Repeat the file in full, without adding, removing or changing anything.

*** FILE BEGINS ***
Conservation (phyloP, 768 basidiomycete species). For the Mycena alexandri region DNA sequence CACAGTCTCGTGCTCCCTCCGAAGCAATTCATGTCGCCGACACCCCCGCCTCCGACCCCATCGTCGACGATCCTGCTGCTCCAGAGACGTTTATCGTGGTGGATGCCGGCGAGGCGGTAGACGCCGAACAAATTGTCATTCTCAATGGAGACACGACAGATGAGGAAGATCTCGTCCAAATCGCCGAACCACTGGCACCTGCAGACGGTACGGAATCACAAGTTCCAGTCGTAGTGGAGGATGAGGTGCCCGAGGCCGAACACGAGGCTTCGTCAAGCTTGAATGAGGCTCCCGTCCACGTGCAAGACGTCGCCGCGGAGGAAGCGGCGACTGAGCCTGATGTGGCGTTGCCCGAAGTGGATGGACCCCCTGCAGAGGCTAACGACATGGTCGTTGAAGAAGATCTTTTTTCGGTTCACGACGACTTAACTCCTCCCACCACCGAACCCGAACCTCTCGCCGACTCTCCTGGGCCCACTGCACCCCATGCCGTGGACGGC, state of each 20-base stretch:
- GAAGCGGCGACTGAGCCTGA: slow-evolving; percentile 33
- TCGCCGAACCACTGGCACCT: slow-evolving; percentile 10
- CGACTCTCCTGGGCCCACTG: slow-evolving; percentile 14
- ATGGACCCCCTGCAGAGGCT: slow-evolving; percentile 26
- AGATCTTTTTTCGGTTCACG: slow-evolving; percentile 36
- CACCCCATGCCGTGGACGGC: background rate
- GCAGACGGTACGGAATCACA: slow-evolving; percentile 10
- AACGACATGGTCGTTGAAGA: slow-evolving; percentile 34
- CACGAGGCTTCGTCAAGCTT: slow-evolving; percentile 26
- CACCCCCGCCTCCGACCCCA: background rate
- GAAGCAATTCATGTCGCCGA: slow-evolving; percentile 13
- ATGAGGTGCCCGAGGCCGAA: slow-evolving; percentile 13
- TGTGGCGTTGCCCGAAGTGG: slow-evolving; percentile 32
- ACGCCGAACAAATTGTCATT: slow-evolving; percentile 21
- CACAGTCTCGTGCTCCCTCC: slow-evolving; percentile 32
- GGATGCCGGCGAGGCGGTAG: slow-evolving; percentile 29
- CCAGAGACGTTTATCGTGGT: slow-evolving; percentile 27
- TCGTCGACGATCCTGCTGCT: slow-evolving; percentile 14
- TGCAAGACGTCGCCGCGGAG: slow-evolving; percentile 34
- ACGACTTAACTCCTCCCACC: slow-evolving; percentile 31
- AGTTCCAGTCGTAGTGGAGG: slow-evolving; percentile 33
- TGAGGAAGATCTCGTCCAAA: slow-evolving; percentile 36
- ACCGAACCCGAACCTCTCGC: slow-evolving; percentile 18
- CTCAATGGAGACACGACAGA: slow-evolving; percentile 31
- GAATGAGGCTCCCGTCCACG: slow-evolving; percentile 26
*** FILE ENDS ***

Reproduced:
Conservation (phyloP, 768 basidiomycete species). For the Mycena alexandri region DNA sequence CACAGTCTCGTGCTCCCTCCGAAGCAATTCATGTCGCCGACACCCCCGCCTCCGACCCCATCGTCGACGATCCTGCTGCTCCAGAGACGTTTATCGTGGTGGATGCCGGCGAGGCGGTAGACGCCGAACAAATTGTCATTCTCAATGGAGACACGACAGATGAGGAAGATCTCGTCCAAATCGCCGAACCACTGGCACCTGCAGACGGTACGGAATCACAAGTTCCAGTCGTAGTGGAGGATGAGGTGCCCGAGGCCGAACACGAGGCTTCGTCAAGCTTGAATGAGGCTCCCGTCCACGTGCAAGACGTCGCCGCGGAGGAAGCGGCGACTGAGCCTGATGTGGCGTTGCCCGAAGTGGATGGACCCCCTGCAGAGGCTAACGACATGGTCGTTGAAGAAGATCTTTTTTCGGTTCACGACGACTTAACTCCTCCCACCACCGAACCCGAACCTCTCGCCGACTCTCCTGGGCCCACTGCACCCCATGCCGTGGACGGC, state of each 20-base stretch:
- GAAGCGGCGACTGAGCCTGA: slow-evolving; percentile 33
- TCGCCGAACCACTGGCACCT: slow-evolving; percentile 10
- CGACTCTCCTGGGCCCACTG: slow-evolving; percentile 14
- ATGGACCCCCTGCAGAGGCT: slow-evolving; percentile 26
- AGATCTTTTTTCGGTTCACG: slow-evolving; percentile 36
- CACCCCATGCCGTGGACGGC: background rate
- GCAGACGGTACGGAATCACA: slow-evolving; percentile 10
- AACGACATGGTCGTTGAAGA: slow-evolving; percentile 34
- CACGAGGCTTCGTCAAGCTT: slow-evolving; percentile 26
- CACCCCCGCCTCCGACCCCA: background rate
- GAAGCAATTCATGTCGCCGA: slow-evolving; percentile 13
- ATGAGGTGCCCGAGGCCGAA: slow-evolving; percentile 13
- TGTGGCGTTGCCCGAAGTGG: slow-evolving; percentile 32
- ACGCCGAACAAATTGTCATT: slow-evolving; percentile 21
- CACAGTCTCGTGCTCCCTCC: slow-evolving; percentile 32
- GGATGCCGGCGAGGCGGTAG: slow-evolving; percentile 29
- CCAGAGACGTTTATCGTGGT: slow-evolving; percentile 27
- TCGTCGACGATCCTGCTGCT: slow-evolving; percentile 14
- TGCAAGACGTCGCCGCGGAG: slow-evolving; percentile 34
- ACGACTTAACTCCTCCCACC: slow-evolving; percentile 31
- AGTTCCAGTCGTAGTGGAGG: slow-evolving; percentile 33
- TGAGGAAGATCTCGTCCAAA: slow-evolving; percentile 36
- ACCGAACCCGAACCTCTCGC: slow-evolving; percentile 18
- CTCAATGGAGACACGACAGA: slow-evolving; percentile 31
- GAATGAGGCTCCCGTCCACG: slow-evolving; percentile 26